The report of the Office of the High Commissioner for Human Rights (OHCHR) submitted to the UN Human Rights Council today, calls for an international investigation in Sri Lanka.
Making a statement after submitting the report on behalf of the High Commissioner for Human Rights Navi Pillay, Â Deputy High Commissioner for Human Rights Kyung-wha Kang said that the High Commissioner feels the government has not built upon the vision of the Lessons Learned and Reconciliation Commission (LLRC).
She said that far from a comprehensive policy on accountability and reconciliation, the governmentâ€™s nation plan of action makes selective, piecemeal commitments to implement the LLRC recommendations.
â€œWhile there have been significant investments in development and the resettlement of a large number of IDPs in the north, much remains to be done regarding reconciliation and accountability,â€ she said.
She also noted that acts of intolerance and violence targeting Muslim and Christian communities have reinforced concerns for the protection of minorities in Sri Lanka.
Several countries including the United States welcomed the report on Sri Lanka by Navi Pillayâ€™s office.
In a set of recommendations to the government mentioned in the report, Pilay calls for the establishment of a truth-seeking mechanism as an integral part of a more comprehensive and inclusive approach to transitional justice.
She has also called for the drafting of laws dealing with witness and victim protection, the right to information, the criminalization of enforced disappearances and the revision of existing laws to bring them into line with the International Covenant on Civil and Political Rights and the Convention against Torture and Other Cruel, Inhuman or Degrading Treatment or Punishment.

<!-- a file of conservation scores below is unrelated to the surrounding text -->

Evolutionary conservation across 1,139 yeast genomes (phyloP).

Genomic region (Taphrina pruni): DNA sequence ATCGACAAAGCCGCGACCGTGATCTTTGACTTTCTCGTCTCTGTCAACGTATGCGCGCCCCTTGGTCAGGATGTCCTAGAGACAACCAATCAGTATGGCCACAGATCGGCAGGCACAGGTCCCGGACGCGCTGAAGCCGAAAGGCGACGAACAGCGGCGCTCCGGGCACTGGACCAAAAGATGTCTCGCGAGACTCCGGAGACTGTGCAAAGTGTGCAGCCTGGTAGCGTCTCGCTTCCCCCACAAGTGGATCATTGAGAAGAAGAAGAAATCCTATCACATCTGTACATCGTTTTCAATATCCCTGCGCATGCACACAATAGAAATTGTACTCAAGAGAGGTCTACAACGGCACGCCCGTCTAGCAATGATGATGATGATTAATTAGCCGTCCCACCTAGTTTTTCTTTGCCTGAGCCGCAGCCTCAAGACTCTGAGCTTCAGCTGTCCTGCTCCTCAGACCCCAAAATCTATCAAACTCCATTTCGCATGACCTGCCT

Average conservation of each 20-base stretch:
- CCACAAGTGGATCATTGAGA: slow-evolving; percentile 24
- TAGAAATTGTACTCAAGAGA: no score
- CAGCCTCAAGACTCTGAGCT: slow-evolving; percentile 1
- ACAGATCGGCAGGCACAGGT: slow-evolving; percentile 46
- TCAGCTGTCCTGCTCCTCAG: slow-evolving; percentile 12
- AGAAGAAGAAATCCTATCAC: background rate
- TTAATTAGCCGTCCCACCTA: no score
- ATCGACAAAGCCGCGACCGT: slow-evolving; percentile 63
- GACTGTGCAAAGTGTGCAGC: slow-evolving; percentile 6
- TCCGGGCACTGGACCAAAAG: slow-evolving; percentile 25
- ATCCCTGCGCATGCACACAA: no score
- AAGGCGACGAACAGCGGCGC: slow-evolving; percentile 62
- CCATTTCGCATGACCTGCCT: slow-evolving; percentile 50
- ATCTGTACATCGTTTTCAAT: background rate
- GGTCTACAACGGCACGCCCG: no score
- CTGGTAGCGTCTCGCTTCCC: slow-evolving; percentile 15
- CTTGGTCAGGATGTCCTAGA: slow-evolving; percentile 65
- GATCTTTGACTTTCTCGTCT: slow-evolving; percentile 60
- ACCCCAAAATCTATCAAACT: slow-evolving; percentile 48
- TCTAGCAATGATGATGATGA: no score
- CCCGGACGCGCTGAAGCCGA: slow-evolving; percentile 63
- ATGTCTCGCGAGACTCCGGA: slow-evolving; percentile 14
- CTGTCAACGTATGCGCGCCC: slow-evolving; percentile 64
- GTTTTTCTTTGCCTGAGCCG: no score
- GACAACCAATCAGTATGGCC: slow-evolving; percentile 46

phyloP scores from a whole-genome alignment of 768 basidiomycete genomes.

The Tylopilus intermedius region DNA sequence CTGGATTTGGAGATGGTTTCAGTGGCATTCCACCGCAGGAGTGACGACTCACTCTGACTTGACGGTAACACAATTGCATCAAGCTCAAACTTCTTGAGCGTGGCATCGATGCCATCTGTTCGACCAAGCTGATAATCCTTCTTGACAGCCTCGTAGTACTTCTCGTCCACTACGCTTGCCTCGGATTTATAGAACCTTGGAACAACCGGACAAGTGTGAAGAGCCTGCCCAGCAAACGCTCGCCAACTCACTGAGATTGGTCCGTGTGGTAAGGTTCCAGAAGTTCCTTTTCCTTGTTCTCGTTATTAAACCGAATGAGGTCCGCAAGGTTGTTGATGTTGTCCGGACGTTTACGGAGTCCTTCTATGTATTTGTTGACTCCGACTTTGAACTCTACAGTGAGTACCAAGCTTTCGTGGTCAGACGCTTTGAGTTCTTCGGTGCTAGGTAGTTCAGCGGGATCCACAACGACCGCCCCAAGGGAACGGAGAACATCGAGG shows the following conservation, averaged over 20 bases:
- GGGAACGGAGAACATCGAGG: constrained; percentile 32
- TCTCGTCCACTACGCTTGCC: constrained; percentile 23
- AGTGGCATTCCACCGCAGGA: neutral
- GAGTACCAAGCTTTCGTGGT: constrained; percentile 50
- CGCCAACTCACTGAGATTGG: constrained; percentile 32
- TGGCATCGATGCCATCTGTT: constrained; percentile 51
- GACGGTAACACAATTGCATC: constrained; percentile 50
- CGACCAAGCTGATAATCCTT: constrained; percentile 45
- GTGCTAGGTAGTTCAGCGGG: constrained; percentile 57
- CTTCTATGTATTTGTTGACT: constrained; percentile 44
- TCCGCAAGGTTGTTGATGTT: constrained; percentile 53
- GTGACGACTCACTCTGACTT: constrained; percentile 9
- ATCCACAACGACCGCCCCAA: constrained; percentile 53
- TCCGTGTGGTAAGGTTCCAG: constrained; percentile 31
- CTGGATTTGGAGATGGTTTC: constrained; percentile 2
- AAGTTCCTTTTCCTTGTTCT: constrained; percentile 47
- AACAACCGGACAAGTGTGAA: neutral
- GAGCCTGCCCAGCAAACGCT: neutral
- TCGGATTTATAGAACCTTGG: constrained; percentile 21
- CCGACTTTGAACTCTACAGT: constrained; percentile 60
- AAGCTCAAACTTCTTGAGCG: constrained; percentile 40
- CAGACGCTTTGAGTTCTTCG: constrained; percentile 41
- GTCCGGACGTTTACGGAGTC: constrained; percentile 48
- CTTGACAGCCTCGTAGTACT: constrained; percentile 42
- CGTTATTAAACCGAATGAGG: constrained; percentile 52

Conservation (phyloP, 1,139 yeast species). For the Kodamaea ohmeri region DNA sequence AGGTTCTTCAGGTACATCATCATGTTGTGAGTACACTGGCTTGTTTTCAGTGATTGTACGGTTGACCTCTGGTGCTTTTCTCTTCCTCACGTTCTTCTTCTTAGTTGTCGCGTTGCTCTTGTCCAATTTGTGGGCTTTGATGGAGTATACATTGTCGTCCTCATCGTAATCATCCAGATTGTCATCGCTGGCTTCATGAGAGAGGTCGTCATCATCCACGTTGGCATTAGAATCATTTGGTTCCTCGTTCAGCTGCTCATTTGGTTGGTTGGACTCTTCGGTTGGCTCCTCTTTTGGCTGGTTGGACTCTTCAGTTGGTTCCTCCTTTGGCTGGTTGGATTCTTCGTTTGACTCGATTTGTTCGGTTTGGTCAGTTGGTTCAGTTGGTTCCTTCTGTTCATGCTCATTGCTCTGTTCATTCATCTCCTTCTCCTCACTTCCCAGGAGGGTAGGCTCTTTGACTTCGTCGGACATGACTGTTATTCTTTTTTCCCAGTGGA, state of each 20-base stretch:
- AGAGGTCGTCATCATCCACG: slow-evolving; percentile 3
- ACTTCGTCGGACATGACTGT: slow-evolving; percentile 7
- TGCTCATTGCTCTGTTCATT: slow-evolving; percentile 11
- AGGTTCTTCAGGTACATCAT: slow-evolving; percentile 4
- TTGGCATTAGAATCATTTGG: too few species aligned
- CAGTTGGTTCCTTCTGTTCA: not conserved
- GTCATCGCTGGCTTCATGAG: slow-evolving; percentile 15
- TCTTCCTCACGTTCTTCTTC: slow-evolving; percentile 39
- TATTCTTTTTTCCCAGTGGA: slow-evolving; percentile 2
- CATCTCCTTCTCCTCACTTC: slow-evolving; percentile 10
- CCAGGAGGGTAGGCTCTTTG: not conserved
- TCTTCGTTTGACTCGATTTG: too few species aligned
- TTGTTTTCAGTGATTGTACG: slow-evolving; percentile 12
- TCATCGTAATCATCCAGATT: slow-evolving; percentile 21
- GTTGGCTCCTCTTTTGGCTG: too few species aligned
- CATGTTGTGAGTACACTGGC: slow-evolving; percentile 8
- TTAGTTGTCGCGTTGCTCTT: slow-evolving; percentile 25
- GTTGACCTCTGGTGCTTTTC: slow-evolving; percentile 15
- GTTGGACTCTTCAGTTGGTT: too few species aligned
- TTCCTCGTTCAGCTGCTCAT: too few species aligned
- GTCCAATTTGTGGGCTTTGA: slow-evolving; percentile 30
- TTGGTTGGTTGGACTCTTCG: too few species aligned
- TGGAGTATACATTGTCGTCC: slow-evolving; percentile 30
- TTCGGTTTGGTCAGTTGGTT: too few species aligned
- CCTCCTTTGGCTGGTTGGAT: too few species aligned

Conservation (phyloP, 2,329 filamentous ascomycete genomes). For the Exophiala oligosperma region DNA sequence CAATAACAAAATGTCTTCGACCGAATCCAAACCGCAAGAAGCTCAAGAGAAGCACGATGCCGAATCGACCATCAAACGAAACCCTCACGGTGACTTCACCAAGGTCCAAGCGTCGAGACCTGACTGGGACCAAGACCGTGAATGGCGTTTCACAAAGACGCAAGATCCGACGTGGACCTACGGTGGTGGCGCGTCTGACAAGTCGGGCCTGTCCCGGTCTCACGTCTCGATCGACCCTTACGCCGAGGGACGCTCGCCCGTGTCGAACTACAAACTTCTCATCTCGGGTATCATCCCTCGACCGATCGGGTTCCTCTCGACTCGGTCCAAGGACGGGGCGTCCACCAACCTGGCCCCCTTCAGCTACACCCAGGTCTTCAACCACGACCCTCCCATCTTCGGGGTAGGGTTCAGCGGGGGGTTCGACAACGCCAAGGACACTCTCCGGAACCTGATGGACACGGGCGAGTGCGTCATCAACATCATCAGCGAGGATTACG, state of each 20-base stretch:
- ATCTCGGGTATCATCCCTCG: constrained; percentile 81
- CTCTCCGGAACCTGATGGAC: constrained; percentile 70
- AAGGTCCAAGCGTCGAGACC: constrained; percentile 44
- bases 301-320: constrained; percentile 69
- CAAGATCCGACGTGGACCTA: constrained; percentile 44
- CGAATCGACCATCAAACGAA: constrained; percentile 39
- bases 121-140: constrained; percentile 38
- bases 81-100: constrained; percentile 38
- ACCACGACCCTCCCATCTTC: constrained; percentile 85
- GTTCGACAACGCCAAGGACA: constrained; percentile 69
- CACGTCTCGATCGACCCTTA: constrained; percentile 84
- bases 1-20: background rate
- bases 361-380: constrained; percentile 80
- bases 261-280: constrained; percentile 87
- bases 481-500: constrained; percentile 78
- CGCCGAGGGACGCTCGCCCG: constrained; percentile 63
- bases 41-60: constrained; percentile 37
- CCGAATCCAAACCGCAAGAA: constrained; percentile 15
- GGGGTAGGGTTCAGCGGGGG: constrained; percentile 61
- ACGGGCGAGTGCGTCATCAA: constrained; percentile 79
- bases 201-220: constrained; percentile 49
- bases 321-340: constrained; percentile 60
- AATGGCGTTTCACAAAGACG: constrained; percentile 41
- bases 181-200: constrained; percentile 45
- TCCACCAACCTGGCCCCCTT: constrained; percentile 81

Other recommendations include strengthening and ensuring the independence of national institutions, the development of a national reparations policy in line with international standards, invite special procedures mandate holders with outstanding requests to make country visits, particularly those who have offered assistance pursuant to Human Rights Council resolution 19/2, hold public and inclusive consultations on the national plan of action for implementation of the recommendations of the Lessons Learnt and Reconciliation Commission with a view to revising and expanding its scope and clarifying commitments and responsibilities and open proceedings of military courts of inquiry and future trials of LTTE detainees to independent observers to increase public confidence, and allow proceedings to be evaluated in line with international standards.